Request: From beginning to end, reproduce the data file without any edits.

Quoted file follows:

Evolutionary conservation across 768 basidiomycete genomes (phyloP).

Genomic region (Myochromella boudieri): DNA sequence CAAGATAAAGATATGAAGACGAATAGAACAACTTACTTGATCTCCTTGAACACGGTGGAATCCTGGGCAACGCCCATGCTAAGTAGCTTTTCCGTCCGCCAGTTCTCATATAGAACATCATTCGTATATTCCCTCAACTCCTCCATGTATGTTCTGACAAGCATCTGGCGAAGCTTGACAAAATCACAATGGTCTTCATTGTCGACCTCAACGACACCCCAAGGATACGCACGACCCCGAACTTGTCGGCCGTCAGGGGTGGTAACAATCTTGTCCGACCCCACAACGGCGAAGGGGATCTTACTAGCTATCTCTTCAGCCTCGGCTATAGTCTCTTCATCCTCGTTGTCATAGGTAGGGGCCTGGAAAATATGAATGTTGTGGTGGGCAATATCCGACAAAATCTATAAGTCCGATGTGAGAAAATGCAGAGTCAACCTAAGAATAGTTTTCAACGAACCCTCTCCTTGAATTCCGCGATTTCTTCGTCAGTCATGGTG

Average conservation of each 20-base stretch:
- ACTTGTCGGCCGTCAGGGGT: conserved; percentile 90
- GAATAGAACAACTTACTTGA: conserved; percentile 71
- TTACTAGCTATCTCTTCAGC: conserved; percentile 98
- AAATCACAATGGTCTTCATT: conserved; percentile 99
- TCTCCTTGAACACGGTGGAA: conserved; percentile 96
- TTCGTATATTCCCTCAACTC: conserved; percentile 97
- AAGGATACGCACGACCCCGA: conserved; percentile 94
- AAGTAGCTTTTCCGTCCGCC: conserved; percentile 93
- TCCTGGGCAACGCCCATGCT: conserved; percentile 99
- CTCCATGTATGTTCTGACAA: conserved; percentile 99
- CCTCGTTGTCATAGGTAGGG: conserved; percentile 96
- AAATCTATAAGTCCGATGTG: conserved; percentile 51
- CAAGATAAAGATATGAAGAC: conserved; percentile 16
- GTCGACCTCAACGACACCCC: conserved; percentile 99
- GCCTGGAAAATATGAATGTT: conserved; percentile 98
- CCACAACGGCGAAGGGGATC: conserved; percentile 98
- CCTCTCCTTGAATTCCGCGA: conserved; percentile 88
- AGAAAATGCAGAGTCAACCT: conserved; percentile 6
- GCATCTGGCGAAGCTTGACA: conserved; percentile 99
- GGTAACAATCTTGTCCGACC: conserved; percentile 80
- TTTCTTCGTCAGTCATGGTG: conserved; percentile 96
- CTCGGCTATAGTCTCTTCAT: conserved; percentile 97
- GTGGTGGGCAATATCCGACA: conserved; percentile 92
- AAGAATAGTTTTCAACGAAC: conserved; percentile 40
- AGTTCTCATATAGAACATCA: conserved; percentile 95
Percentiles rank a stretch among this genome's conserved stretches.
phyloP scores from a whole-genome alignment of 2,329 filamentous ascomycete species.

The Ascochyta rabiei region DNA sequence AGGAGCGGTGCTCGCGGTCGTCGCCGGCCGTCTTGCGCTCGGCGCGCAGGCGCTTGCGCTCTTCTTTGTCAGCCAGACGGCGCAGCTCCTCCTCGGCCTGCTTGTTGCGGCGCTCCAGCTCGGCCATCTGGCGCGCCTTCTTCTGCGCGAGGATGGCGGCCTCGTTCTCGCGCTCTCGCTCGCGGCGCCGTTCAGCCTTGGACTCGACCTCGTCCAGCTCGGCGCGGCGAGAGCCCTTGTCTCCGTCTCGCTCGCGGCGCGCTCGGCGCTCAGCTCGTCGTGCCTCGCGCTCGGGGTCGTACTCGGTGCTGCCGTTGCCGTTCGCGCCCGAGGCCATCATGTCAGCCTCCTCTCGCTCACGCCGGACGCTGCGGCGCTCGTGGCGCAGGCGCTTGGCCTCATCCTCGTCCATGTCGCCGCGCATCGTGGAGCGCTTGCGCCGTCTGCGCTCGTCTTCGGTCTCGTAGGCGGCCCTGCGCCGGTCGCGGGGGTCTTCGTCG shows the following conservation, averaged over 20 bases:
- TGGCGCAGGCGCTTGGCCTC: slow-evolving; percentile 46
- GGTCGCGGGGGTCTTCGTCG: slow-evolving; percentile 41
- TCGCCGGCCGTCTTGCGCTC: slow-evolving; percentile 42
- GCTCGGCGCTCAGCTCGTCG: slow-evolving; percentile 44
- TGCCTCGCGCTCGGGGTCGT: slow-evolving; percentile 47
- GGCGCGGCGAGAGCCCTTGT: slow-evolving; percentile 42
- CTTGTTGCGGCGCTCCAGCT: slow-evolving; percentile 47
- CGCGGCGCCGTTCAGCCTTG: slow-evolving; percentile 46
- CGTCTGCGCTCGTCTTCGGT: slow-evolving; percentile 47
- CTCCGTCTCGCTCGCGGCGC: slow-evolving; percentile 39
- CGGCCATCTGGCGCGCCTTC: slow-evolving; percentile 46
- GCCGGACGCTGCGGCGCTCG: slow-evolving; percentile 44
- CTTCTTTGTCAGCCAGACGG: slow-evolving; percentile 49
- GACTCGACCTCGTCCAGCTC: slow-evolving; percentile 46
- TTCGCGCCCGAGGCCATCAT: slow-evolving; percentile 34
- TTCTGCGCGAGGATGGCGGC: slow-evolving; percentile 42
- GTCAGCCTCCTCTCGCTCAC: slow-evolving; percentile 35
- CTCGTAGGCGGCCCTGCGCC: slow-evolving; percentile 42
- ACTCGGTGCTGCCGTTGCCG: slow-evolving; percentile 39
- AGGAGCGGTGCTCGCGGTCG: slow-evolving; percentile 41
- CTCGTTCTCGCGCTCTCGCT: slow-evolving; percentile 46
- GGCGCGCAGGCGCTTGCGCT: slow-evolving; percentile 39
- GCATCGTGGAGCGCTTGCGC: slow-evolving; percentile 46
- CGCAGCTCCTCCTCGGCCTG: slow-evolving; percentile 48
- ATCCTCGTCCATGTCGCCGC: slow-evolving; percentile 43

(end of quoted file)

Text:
Evolutionary conservation across 768 basidiomycete genomes (phyloP).

Genomic region (Myochromella boudieri): DNA sequence CAAGATAAAGATATGAAGACGAATAGAACAACTTACTTGATCTCCTTGAACACGGTGGAATCCTGGGCAACGCCCATGCTAAGTAGCTTTTCCGTCCGCCAGTTCTCATATAGAACATCATTCGTATATTCCCTCAACTCCTCCATGTATGTTCTGACAAGCATCTGGCGAAGCTTGACAAAATCACAATGGTCTTCATTGTCGACCTCAACGACACCCCAAGGATACGCACGACCCCGAACTTGTCGGCCGTCAGGGGTGGTAACAATCTTGTCCGACCCCACAACGGCGAAGGGGATCTTACTAGCTATCTCTTCAGCCTCGGCTATAGTCTCTTCATCCTCGTTGTCATAGGTAGGGGCCTGGAAAATATGAATGTTGTGGTGGGCAATATCCGACAAAATCTATAAGTCCGATGTGAGAAAATGCAGAGTCAACCTAAGAATAGTTTTCAACGAACCCTCTCCTTGAATTCCGCGATTTCTTCGTCAGTCATGGTG

Average conservation of each 20-base stretch:
- ACTTGTCGGCCGTCAGGGGT: conserved; percentile 90
- GAATAGAACAACTTACTTGA: conserved; percentile 71
- TTACTAGCTATCTCTTCAGC: conserved; percentile 98
- AAATCACAATGGTCTTCATT: conserved; percentile 99
- TCTCCTTGAACACGGTGGAA: conserved; percentile 96
- TTCGTATATTCCCTCAACTC: conserved; percentile 97
- AAGGATACGCACGACCCCGA: conserved; percentile 94
- AAGTAGCTTTTCCGTCCGCC: conserved; percentile 93
- TCCTGGGCAACGCCCATGCT: conserved; percentile 99
- CTCCATGTATGTTCTGACAA: conserved; percentile 99
- CCTCGTTGTCATAGGTAGGG: conserved; percentile 96
- AAATCTATAAGTCCGATGTG: conserved; percentile 51
- CAAGATAAAGATATGAAGAC: conserved; percentile 16
- GTCGACCTCAACGACACCCC: conserved; percentile 99
- GCCTGGAAAATATGAATGTT: conserved; percentile 98
- CCACAACGGCGAAGGGGATC: conserved; percentile 98
- CCTCTCCTTGAATTCCGCGA: conserved; percentile 88
- AGAAAATGCAGAGTCAACCT: conserved; percentile 6
- GCATCTGGCGAAGCTTGACA: conserved; percentile 99
- GGTAACAATCTTGTCCGACC: conserved; percentile 80
- TTTCTTCGTCAGTCATGGTG: conserved; percentile 96
- CTCGGCTATAGTCTCTTCAT: conserved; percentile 97
- GTGGTGGGCAATATCCGACA: conserved; percentile 92
- AAGAATAGTTTTCAACGAAC: conserved; percentile 40
- AGTTCTCATATAGAACATCA: conserved; percentile 95
Percentiles rank a stretch among this genome's conserved stretches.
phyloP scores from a whole-genome alignment of 2,329 filamentous ascomycete species.

The Ascochyta rabiei region DNA sequence AGGAGCGGTGCTCGCGGTCGTCGCCGGCCGTCTTGCGCTCGGCGCGCAGGCGCTTGCGCTCTTCTTTGTCAGCCAGACGGCGCAGCTCCTCCTCGGCCTGCTTGTTGCGGCGCTCCAGCTCGGCCATCTGGCGCGCCTTCTTCTGCGCGAGGATGGCGGCCTCGTTCTCGCGCTCTCGCTCGCGGCGCCGTTCAGCCTTGGACTCGACCTCGTCCAGCTCGGCGCGGCGAGAGCCCTTGTCTCCGTCTCGCTCGCGGCGCGCTCGGCGCTCAGCTCGTCGTGCCTCGCGCTCGGGGTCGTACTCGGTGCTGCCGTTGCCGTTCGCGCCCGAGGCCATCATGTCAGCCTCCTCTCGCTCACGCCGGACGCTGCGGCGCTCGTGGCGCAGGCGCTTGGCCTCATCCTCGTCCATGTCGCCGCGCATCGTGGAGCGCTTGCGCCGTCTGCGCTCGTCTTCGGTCTCGTAGGCGGCCCTGCGCCGGTCGCGGGGGTCTTCGTCG shows the following conservation, averaged over 20 bases:
- TGGCGCAGGCGCTTGGCCTC: slow-evolving; percentile 46
- GGTCGCGGGGGTCTTCGTCG: slow-evolving; percentile 41
- TCGCCGGCCGTCTTGCGCTC: slow-evolving; percentile 42
- GCTCGGCGCTCAGCTCGTCG: slow-evolving; percentile 44
- TGCCTCGCGCTCGGGGTCGT: slow-evolving; percentile 47
- GGCGCGGCGAGAGCCCTTGT: slow-evolving; percentile 42
- CTTGTTGCGGCGCTCCAGCT: slow-evolving; percentile 47
- CGCGGCGCCGTTCAGCCTTG: slow-evolving; percentile 46
- CGTCTGCGCTCGTCTTCGGT: slow-evolving; percentile 47
- CTCCGTCTCGCTCGCGGCGC: slow-evolving; percentile 39
- CGGCCATCTGGCGCGCCTTC: slow-evolving; percentile 46
- GCCGGACGCTGCGGCGCTCG: slow-evolving; percentile 44
- CTTCTTTGTCAGCCAGACGG: slow-evolving; percentile 49
- GACTCGACCTCGTCCAGCTC: slow-evolving; percentile 46
- TTCGCGCCCGAGGCCATCAT: slow-evolving; percentile 34
- TTCTGCGCGAGGATGGCGGC: slow-evolving; percentile 42
- GTCAGCCTCCTCTCGCTCAC: slow-evolving; percentile 35
- CTCGTAGGCGGCCCTGCGCC: slow-evolving; percentile 42
- ACTCGGTGCTGCCGTTGCCG: slow-evolving; percentile 39
- AGGAGCGGTGCTCGCGGTCG: slow-evolving; percentile 41
- CTCGTTCTCGCGCTCTCGCT: slow-evolving; percentile 46
- GGCGCGCAGGCGCTTGCGCT: slow-evolving; percentile 39
- GCATCGTGGAGCGCTTGCGC: slow-evolving; percentile 46
- CGCAGCTCCTCCTCGGCCTG: slow-evolving; percentile 48
- ATCCTCGTCCATGTCGCCGC: slow-evolving; percentile 43